Food on demand

Over the last decade or so, digital services have made it easier than ever to get what you want. You could be in the back of a car heading home after deciding the night is over and yet just a few taps away is the latest blockbuster, novel or album for you to enjoy en route. Technology makes this possible but our relationship with it is symbiotic: on-demand services have changed our consumer habits in such a way that whereas before they were mere gimmicks, now we rely on the convenience they provide without thinking.

The food and drink industry has been anything but slow in catching on to the growing trend. Apps such as Seamless in the US and Deliveroo in the UK have saved dining establishments the hassle of employing delivery drivers to offer a growing clientele of food-savvy urbanites tasty meals with just a few taps. Meanwhile in Tokyo, an app called Maishoku allows time-strapped office workers to opt in to a daily lunch order, saving them a trip out. Companies simply sign up to the service and employees put in their order at the start of the day from a rotating selection of restaurants, making sure their lunches stay cheap and vary from week to week.  And in Italy,the food on demand trend is driven by providing more quality/artisanal food as much as convenience. For example, Italian brand Quomi allows users to choose recipes, delivers the ingredients and provides simple, clear cooking instructions, thereby removing most of the stress of weekly meal planning.

It isn’t just delivery services that are using technology to overturn conventions and offer something new. Just as delivery apps have expanded our notion of a takeaway restaurant to include more than the perennial pizza joint, EatWith is changing the way we think about the restaurant itself. Launched in 2013, the app allows anyone with a kitchen and dining table to launch their own restaurant.

Once signed up, hosts advertise their menus with pictures and descriptions and then set a price for their evening. Diners come along, break bread with new people and then review the evening afterwards, which helps other users find the best nights in town. Although supper clubs were possible before, technology has made them so easy to set up, regulate and access that going to a stranger’s house for dinner is an enticing prospect. And because users pay in advance, there are no awkward cash exchanges at the end of an EatWith night.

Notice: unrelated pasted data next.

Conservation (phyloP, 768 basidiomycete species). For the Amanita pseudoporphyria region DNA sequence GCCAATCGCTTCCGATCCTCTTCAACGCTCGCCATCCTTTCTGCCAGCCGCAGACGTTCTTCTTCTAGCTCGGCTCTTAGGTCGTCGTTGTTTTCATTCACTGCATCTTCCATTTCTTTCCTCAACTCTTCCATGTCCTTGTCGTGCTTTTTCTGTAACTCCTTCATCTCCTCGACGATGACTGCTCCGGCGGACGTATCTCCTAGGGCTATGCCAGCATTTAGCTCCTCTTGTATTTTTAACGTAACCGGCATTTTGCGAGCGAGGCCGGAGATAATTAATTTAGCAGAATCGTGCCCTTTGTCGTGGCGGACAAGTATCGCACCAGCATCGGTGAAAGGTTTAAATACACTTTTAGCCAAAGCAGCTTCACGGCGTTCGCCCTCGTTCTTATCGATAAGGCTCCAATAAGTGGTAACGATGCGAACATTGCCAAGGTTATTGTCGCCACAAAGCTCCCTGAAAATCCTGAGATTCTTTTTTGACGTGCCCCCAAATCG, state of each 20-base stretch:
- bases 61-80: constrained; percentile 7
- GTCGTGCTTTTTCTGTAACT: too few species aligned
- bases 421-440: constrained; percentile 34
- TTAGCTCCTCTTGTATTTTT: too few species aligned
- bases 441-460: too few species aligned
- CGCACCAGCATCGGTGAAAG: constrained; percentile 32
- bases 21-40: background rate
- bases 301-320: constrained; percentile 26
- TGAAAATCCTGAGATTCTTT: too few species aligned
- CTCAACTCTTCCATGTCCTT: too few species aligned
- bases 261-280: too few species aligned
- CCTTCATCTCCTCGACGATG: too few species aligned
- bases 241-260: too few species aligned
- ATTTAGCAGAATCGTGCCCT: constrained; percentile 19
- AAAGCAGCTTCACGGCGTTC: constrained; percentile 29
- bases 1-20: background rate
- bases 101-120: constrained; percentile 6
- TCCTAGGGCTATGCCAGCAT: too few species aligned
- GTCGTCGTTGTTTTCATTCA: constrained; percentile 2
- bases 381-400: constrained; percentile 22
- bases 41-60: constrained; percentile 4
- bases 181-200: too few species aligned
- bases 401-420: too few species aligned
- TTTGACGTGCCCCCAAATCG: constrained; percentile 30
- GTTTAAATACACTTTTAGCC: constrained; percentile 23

More traditional restaurants are also meeting the demands of the 21st century. They have caught on to the seamless convenience of ordering food on a smartphone, which makes making reservations and paying the bill look laborious in comparisonVelocity, a reservations and payment app, allows users to make last-minute reservations at carefully selected restaurants without phoning up. Once there, guests can see how their bill is racking up with updates on their phone; when ready to leave, they can simply split the bill evenly and pay within the app.  Already popular in London and major cities in the US, Velocity embodies the new trend of on-demand food services.

Bigger brands are also using technology to offer customers something more. Starbucks, the world’s largest coffee chain, has long had a loyalty card system that rewards customers with free drinks, special offers and exclusive access to new products. Its own app makes payment much less taxing thanks to a payment system that works seamlessly with the loyalty card.

Domino’s, meanwhile, has an app that allows users to browse the menu, order and track the progress of their food – features that are undoubtedly the reason why 48.6% of online sales are made using its appPizza Hut, Domino’s’ main competitor, has been quick to follow suit with an app that rewards customers with free sides and pizzas. Such loyalty schemes are not only increasing sales for some of the world’s largest F&B brands but also offering consumers something extra on top of the convenience that ordering via an app gives.

Of course the services mentioned here are not an exhaustive list of on-demand food, but they indicate how this trend is taking form. Stripping away the cumbersome inconveniences of cash payments, bill splitting and phone calls while adding features such as collated menus, user reviews, GPS locations, seamless payments and intuitive user interfaces, digital services – whether aimed at delivery, supper clubs or restaurants – are making an increasingly varied selection of food more readily available than ever before.